This course examines the role of mental health professionals in working with parents of children and adolescents. This six-session program will cover a range of issues faced by clinicians in their work with parents.
Mondays: April 17, 24, May 1,8, 15 and 22
8:00-9:30 pm 9 CEUs
April 17, 24, 2017 Instructor: Joan Musitano L.C.S.W., M.S.E.
Working with parents of infants and toddlers
Class One will examine the role of the professional when consulting with parents of infants. The focus will be on becoming a ‘secure base’ for the parents to discover and explore their feelings about their child and about being a parent to their specific child.
Class Two will address the range of parental reactions to their toddler’s emerging autonomy and aggression. This class will include vignettes and some practical suggestions for helping parents when they are feeling anxiety, shame, or anger about their child’s behaviors.
May 1, 8, 2017 Instructor John Matthews Ph.D.
Basics of Relational Parent Work with Children and Adolescents
In the first class we will look at the theoretical and clinical context of parent work. The second class will survey and illustrate the range of possible parent interventions in child psychotherapy.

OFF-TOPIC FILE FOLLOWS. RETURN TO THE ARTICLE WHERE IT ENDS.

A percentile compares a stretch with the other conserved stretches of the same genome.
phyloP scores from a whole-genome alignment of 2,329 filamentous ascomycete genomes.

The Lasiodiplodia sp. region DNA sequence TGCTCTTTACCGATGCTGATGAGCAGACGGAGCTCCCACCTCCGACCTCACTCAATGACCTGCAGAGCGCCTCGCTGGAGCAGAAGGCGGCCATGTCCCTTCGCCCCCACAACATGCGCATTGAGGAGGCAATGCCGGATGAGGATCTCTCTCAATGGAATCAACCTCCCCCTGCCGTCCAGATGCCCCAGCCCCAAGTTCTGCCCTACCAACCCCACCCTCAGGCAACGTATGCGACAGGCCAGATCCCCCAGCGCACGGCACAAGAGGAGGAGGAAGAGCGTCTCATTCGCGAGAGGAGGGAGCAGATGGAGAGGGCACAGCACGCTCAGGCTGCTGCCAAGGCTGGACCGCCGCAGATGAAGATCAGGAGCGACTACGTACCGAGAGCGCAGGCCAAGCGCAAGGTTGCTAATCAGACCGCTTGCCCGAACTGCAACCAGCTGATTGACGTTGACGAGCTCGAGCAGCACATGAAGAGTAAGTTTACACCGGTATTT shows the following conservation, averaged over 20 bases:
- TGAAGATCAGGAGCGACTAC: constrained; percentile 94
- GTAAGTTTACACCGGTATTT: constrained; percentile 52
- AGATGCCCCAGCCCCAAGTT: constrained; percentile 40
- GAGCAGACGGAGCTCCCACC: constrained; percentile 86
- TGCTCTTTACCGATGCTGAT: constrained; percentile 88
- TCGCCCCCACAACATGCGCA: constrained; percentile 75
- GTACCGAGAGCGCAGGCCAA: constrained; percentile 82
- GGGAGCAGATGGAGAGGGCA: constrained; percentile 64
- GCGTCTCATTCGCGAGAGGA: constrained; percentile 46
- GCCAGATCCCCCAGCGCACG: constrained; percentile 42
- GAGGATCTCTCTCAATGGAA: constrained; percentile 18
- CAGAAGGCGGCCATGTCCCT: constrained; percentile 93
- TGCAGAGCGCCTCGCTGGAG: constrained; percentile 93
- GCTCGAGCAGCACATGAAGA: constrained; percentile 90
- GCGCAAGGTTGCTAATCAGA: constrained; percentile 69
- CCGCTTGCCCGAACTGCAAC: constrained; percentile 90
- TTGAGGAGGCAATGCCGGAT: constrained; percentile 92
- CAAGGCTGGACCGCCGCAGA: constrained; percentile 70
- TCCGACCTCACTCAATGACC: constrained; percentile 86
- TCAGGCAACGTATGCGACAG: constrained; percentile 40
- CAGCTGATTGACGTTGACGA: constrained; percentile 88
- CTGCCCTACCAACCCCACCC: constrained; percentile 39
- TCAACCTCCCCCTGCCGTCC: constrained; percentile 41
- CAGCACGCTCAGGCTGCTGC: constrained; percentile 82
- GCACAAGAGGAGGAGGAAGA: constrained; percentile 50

May 15, 22 Instructor: Todd Germain L.C.S.W., O.T.R.
Parental Stress Trauma: Getting Lost Parenting Capacities Back 'Online'
Parents often come to us feeling quite alarmed about their child's behavior and/or their own perceived lack of competence to respond effectively. This alarm can create a sense of chronic stress and distress for parents, in a way that may leave them "at a loss" and/or afraid for what their child may do, or may be or become. This sense of loss and fear can engender in some parents a level of threat state that is "outside the range of usual human experience," and therefore can have qiute traumatizing effects. We will take a closer look at this idea of stress trauma in parenting, the ways in which this trauma can knock reflective capacities 'offline,' and discuss ways to help parents begin to build confidence in their interactions and "hold the child in mind" once again.